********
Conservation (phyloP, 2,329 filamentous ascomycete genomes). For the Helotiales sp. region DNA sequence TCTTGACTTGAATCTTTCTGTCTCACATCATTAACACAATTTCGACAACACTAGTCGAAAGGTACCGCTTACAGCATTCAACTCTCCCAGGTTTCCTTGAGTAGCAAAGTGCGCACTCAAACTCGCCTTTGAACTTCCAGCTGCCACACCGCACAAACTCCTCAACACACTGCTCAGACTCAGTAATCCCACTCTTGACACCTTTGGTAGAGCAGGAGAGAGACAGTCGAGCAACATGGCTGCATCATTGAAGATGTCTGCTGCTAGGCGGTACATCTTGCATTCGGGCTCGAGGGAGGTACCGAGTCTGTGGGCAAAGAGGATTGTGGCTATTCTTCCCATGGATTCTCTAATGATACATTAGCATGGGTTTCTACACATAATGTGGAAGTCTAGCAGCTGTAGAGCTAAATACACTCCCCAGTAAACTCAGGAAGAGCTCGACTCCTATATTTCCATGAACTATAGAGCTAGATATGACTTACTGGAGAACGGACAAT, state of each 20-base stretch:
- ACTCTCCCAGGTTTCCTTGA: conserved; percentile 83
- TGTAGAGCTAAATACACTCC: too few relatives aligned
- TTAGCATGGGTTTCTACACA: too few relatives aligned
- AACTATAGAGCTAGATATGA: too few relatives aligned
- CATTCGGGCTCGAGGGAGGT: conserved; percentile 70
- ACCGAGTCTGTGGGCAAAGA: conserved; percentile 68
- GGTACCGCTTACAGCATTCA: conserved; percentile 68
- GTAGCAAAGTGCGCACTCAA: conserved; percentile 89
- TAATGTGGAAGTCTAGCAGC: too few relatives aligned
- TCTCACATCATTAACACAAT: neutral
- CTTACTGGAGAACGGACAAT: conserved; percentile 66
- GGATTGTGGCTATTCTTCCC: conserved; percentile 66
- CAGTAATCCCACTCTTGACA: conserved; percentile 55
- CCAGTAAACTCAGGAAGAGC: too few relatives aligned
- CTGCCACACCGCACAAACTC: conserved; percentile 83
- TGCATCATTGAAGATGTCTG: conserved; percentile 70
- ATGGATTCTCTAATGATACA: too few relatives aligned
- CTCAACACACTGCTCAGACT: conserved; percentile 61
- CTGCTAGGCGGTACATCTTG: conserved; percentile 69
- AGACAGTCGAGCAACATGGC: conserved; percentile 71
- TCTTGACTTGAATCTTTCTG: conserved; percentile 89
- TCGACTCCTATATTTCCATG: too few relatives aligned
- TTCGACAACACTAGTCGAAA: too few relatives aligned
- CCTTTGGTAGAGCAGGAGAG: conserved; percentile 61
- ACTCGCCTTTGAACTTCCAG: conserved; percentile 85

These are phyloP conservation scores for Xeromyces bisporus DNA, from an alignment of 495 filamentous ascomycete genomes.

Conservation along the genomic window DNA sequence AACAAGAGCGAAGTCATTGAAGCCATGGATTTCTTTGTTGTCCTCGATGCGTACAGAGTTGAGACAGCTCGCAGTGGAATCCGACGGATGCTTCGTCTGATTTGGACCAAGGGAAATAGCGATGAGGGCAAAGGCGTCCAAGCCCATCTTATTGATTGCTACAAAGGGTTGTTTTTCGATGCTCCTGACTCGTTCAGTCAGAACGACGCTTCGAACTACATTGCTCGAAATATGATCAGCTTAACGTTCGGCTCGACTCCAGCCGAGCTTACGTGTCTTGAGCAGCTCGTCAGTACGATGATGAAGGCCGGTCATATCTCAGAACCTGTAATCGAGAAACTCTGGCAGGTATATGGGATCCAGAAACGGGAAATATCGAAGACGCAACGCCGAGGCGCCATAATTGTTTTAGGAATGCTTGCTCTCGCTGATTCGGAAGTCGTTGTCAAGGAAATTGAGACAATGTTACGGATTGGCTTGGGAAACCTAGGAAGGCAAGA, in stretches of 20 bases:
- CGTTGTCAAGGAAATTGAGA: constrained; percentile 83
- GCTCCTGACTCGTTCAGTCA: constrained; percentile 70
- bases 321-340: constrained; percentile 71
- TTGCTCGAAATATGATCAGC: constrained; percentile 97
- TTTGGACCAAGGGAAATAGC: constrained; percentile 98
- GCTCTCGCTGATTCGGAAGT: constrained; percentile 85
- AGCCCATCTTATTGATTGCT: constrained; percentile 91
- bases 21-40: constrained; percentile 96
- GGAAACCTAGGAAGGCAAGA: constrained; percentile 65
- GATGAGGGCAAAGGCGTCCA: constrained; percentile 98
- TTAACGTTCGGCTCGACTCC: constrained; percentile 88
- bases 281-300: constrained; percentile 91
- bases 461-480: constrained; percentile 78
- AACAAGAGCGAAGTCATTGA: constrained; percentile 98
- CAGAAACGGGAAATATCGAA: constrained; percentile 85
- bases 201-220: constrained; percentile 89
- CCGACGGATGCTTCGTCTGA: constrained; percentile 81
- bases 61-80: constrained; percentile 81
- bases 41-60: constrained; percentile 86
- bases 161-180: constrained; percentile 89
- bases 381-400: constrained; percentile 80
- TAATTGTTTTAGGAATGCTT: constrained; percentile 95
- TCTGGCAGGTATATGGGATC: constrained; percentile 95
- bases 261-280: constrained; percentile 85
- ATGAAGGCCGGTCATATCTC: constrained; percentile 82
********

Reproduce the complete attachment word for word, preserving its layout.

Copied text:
Conservation (phyloP, 2,329 filamentous ascomycete genomes). For the Helotiales sp. region DNA sequence TCTTGACTTGAATCTTTCTGTCTCACATCATTAACACAATTTCGACAACACTAGTCGAAAGGTACCGCTTACAGCATTCAACTCTCCCAGGTTTCCTTGAGTAGCAAAGTGCGCACTCAAACTCGCCTTTGAACTTCCAGCTGCCACACCGCACAAACTCCTCAACACACTGCTCAGACTCAGTAATCCCACTCTTGACACCTTTGGTAGAGCAGGAGAGAGACAGTCGAGCAACATGGCTGCATCATTGAAGATGTCTGCTGCTAGGCGGTACATCTTGCATTCGGGCTCGAGGGAGGTACCGAGTCTGTGGGCAAAGAGGATTGTGGCTATTCTTCCCATGGATTCTCTAATGATACATTAGCATGGGTTTCTACACATAATGTGGAAGTCTAGCAGCTGTAGAGCTAAATACACTCCCCAGTAAACTCAGGAAGAGCTCGACTCCTATATTTCCATGAACTATAGAGCTAGATATGACTTACTGGAGAACGGACAAT, state of each 20-base stretch:
- ACTCTCCCAGGTTTCCTTGA: conserved; percentile 83
- TGTAGAGCTAAATACACTCC: too few relatives aligned
- TTAGCATGGGTTTCTACACA: too few relatives aligned
- AACTATAGAGCTAGATATGA: too few relatives aligned
- CATTCGGGCTCGAGGGAGGT: conserved; percentile 70
- ACCGAGTCTGTGGGCAAAGA: conserved; percentile 68
- GGTACCGCTTACAGCATTCA: conserved; percentile 68
- GTAGCAAAGTGCGCACTCAA: conserved; percentile 89
- TAATGTGGAAGTCTAGCAGC: too few relatives aligned
- TCTCACATCATTAACACAAT: neutral
- CTTACTGGAGAACGGACAAT: conserved; percentile 66
- GGATTGTGGCTATTCTTCCC: conserved; percentile 66
- CAGTAATCCCACTCTTGACA: conserved; percentile 55
- CCAGTAAACTCAGGAAGAGC: too few relatives aligned
- CTGCCACACCGCACAAACTC: conserved; percentile 83
- TGCATCATTGAAGATGTCTG: conserved; percentile 70
- ATGGATTCTCTAATGATACA: too few relatives aligned
- CTCAACACACTGCTCAGACT: conserved; percentile 61
- CTGCTAGGCGGTACATCTTG: conserved; percentile 69
- AGACAGTCGAGCAACATGGC: conserved; percentile 71
- TCTTGACTTGAATCTTTCTG: conserved; percentile 89
- TCGACTCCTATATTTCCATG: too few relatives aligned
- TTCGACAACACTAGTCGAAA: too few relatives aligned
- CCTTTGGTAGAGCAGGAGAG: conserved; percentile 61
- ACTCGCCTTTGAACTTCCAG: conserved; percentile 85

These are phyloP conservation scores for Xeromyces bisporus DNA, from an alignment of 495 filamentous ascomycete genomes.

Conservation along the genomic window DNA sequence AACAAGAGCGAAGTCATTGAAGCCATGGATTTCTTTGTTGTCCTCGATGCGTACAGAGTTGAGACAGCTCGCAGTGGAATCCGACGGATGCTTCGTCTGATTTGGACCAAGGGAAATAGCGATGAGGGCAAAGGCGTCCAAGCCCATCTTATTGATTGCTACAAAGGGTTGTTTTTCGATGCTCCTGACTCGTTCAGTCAGAACGACGCTTCGAACTACATTGCTCGAAATATGATCAGCTTAACGTTCGGCTCGACTCCAGCCGAGCTTACGTGTCTTGAGCAGCTCGTCAGTACGATGATGAAGGCCGGTCATATCTCAGAACCTGTAATCGAGAAACTCTGGCAGGTATATGGGATCCAGAAACGGGAAATATCGAAGACGCAACGCCGAGGCGCCATAATTGTTTTAGGAATGCTTGCTCTCGCTGATTCGGAAGTCGTTGTCAAGGAAATTGAGACAATGTTACGGATTGGCTTGGGAAACCTAGGAAGGCAAGA, in stretches of 20 bases:
- CGTTGTCAAGGAAATTGAGA: constrained; percentile 83
- GCTCCTGACTCGTTCAGTCA: constrained; percentile 70
- bases 321-340: constrained; percentile 71
- TTGCTCGAAATATGATCAGC: constrained; percentile 97
- TTTGGACCAAGGGAAATAGC: constrained; percentile 98
- GCTCTCGCTGATTCGGAAGT: constrained; percentile 85
- AGCCCATCTTATTGATTGCT: constrained; percentile 91
- bases 21-40: constrained; percentile 96
- GGAAACCTAGGAAGGCAAGA: constrained; percentile 65
- GATGAGGGCAAAGGCGTCCA: constrained; percentile 98
- TTAACGTTCGGCTCGACTCC: constrained; percentile 88
- bases 281-300: constrained; percentile 91
- bases 461-480: constrained; percentile 78
- AACAAGAGCGAAGTCATTGA: constrained; percentile 98
- CAGAAACGGGAAATATCGAA: constrained; percentile 85
- bases 201-220: constrained; percentile 89
- CCGACGGATGCTTCGTCTGA: constrained; percentile 81
- bases 61-80: constrained; percentile 81
- bases 41-60: constrained; percentile 86
- bases 161-180: constrained; percentile 89
- bases 381-400: constrained; percentile 80
- TAATTGTTTTAGGAATGCTT: constrained; percentile 95
- TCTGGCAGGTATATGGGATC: constrained; percentile 95
- bases 261-280: constrained; percentile 85
- ATGAAGGCCGGTCATATCTC: constrained; percentile 82